This paper presents a fully coupled reservoir-geomechanics model with erosion mechanics to address wellbore instability phenomena associated with sand production within the framework of mixture theory. A Representative Elementary Volume (REV) is chosen to comprise of five phases, namely solid grains (s), fluidized solids (fs), oil fluid (f), water (w) and gas (g). The particle transport and balance equations are written to reflect the interactions among phases in terms of mechanical stresses and hydrodynamics. Constitutive laws (mass generation law, Darcy's law, and stress-strain relationships) are written to describe the fundamental behaviour of sand erosion, fluid flow, and deformation of the solid skeleton respectively. Subsequently, the resulting governing equations are solved numerically using Galerkin's method with a generic nonlinear Newton-Raphson iteration scheme. Numerical examples in a typical light oil reservoir are presented to illustrate the capabilities of the proposed model in the absence of the gas phase. It is found that there is an intimate interaction between sand erosion activity and deformation of the solid matrix. As erosion activity progresses, porosity increases and in turn degrades the material strength. Strength degradation leads to an increased propensity for plastic shear failure that further magnifies the erosion activity. An escalation of plastic shear deformations will inevitably lead to instability with the complete erosion of the sand matrix. The self-adjusted mechanism enables the model to predict both the volumetric sand production and the propagation of wormholes, and hence instability phenomena in the wellbore.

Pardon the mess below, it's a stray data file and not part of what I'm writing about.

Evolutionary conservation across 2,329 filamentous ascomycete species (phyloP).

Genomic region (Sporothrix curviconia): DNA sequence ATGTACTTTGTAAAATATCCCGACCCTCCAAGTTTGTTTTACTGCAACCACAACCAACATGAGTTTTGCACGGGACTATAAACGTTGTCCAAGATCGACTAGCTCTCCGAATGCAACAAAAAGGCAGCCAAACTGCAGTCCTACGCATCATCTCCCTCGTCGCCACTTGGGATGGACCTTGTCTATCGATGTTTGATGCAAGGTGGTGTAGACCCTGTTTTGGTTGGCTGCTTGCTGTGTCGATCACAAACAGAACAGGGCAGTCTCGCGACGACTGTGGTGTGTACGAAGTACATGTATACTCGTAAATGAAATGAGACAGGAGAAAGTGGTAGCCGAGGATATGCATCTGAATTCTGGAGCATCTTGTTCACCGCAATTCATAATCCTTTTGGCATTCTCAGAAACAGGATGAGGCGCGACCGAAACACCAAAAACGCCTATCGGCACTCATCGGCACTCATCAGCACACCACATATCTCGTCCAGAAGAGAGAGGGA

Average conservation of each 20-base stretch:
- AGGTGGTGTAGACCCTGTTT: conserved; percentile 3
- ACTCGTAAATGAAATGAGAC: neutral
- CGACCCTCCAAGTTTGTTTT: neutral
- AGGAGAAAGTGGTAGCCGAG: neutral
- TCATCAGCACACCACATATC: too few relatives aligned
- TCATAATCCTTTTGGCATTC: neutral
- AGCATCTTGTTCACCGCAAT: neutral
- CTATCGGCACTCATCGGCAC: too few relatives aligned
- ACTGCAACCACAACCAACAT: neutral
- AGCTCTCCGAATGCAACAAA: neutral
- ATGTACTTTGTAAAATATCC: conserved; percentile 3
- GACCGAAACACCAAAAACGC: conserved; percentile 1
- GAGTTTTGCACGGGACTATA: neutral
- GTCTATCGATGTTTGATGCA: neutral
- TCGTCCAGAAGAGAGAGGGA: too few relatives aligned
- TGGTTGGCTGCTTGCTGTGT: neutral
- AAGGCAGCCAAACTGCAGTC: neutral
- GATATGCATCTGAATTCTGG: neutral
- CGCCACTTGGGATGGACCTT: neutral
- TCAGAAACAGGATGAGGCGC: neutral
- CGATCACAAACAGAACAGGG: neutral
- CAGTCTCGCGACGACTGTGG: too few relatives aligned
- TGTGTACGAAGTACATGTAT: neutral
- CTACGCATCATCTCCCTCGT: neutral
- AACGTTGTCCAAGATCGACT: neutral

The production of formation sand has plagued the oil and gas industry for decades because of its adverse effects on wellbore stability and equipment, while it has also been proven to be a most effective way to increase well productivity. When hydrocarbon production occurs from shallow and geologically young (or so-called unconsolidated / weakly consolidated) formations that have little or no cementation to hold the sand particles together, the interaction of fluid pressure and stresses within the porous granular material can lead to the mechanical failure of the formation and unwanted mobilization of sand. It has been reported that 10%- 40% sand cuts normally stabilize in time to levels less than 5% in heavy oil reservoirs , while an average of 40% productivity increase was achieved through sand management in light oil reservoirs . When sand is produced from reservoir formations, it can cause a number of problems. These include the instability of wellbores, the erosion of pipes, the plugging of production liners, the subsidence of surface ground, and the need for disposal of sand in an environmentally acceptable manner. Each year, these issues cost the oil industry hundreds of millions of dollars. Furthermore, sand production and control becomes extremely crucial in offshore operations where a very low tolerance to sand production is allowed. Hence, it is imperative to find an efficient computational model that has the predictive capability to assist field operators to understand this unique process. The ultimate goal is to design an economical well-production strategy in which sand production and operating costs may be reduced to some extent with maximum hydrocarbon productivity.